Once Switchfoot released their career-highlight record, Vice Verses, last fall, it was hard for fans to really anticipate what's next for the quintet. On the heels of such greatness, it was going to take quite awhile for anything truly monumental to follow the album, and fans will have plenty of time to revel in Vice Verses' greatness. Just for kicks, however, Switchfoot recently outsourced remixing responsibilities for a unique remix project. The result is Vice Re-Verses, an intriguing project, to say the least.
The EP opens with Paper Route's JT Daly and his frenetic remix of "The Original." Replacing the song's trademark guitar riff with a crowd's "la las" and "na nas," the track's bouncy nature remains intact as an explosive beginning in trademark Paper Route fashion. Renowned electronic mixer Photek shares his talents on "Selling the News," and it really makes for a great variation (and it's perhaps the EP's best inclusion). The song's message is never downplayed, and the synths dip a little into dubstep waters for good measure. Adam Young's take on "Blinding Light" comes next, and as one would imagine, the Owl City influence is everywhere. It works most of the time, though the chorus falls flat with a lack of any dynamics, and it feels less like a true "remix" than it does an Owl City cover with Jon Foreman's vocals thrown in.
JT Daly makes his second of two contributions to the EP with his remix of "Dark Horses," which feels a little muted compared to the original's ferocity. It's got an underwater sound to it that almost seems hollow in its overall arrangement, though it contrasts with the original's authoritative powers effectively as a result. Mute Math's Darren King takes the helm on "Vice Verses," and not much on the track surprises, given the contributor. Experimental percussion takes center stage, and the flittering keyboards all give the track a dreamy, atmospheric ambiance. Finally, DandJ's recreation of "The War Inside" comes as a bit puzzling, as the track never seems to get off the ground from the quieter start. As the original track builds, the ultimate power of the song resonates at the track's end, hitting home with a solid climax. Here, the soft pianos and fast-paced electronic drumming are interesting when heard together, but they pale in comparison to the show-stopping original. (Note: The fan-remixed rendition of "Afterlife" was not available to press ahead of time for review. It also does not appear on the CD version of the EP.)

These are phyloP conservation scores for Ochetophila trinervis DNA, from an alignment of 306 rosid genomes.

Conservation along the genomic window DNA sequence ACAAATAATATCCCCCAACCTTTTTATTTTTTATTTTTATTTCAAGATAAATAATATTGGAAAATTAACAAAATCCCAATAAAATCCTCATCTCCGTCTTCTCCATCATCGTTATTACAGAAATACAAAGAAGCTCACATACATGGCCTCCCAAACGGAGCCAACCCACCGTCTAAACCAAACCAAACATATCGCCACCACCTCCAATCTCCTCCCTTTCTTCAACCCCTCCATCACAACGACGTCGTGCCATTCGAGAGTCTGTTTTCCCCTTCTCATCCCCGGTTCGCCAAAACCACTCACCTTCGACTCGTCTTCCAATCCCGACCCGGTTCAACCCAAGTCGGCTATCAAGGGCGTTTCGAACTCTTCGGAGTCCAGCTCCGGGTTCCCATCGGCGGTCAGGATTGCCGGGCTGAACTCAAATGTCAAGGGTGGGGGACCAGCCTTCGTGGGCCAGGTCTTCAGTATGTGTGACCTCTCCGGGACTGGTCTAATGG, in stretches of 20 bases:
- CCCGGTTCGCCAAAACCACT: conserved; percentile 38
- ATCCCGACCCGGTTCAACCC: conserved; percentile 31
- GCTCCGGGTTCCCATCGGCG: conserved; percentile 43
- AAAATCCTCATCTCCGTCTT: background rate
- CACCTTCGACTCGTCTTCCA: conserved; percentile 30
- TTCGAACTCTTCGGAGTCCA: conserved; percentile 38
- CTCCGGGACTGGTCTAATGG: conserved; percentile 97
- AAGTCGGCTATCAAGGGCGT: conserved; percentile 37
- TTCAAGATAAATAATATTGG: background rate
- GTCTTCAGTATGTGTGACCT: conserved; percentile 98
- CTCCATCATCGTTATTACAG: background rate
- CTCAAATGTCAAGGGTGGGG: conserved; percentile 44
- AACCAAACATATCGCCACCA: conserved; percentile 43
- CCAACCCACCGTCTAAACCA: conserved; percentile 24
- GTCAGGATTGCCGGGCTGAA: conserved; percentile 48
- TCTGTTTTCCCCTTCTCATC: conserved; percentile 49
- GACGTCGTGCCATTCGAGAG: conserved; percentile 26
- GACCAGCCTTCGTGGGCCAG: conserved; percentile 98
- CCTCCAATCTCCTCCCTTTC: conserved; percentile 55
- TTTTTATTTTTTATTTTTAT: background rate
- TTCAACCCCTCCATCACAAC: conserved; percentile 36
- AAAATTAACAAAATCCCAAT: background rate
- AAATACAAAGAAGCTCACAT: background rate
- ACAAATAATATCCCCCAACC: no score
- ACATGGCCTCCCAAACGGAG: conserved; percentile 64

Remix projects are meant to breathe new life into songs, but they're never supposed to replace the original product, and Switchfoot follows these guidelines with Vice Re-Verses. Some songs are off-the-wall fun, others are thoughtful reimaginings, and some just never quite take off. But as an experimental project, the rules of the game change, and it's enjoyable to hear alternate versions of these tracks for the novelties they are, even if the final product isn't the most balanced. Casual fans of Switchfoot need not apply, but the band's die-hards are sure in for an interesting ride with the ups and downs of Vice Re-Verses.- Review date: 4/30/12, written by Roger Gelwicks of Jesusfreakhideout.com
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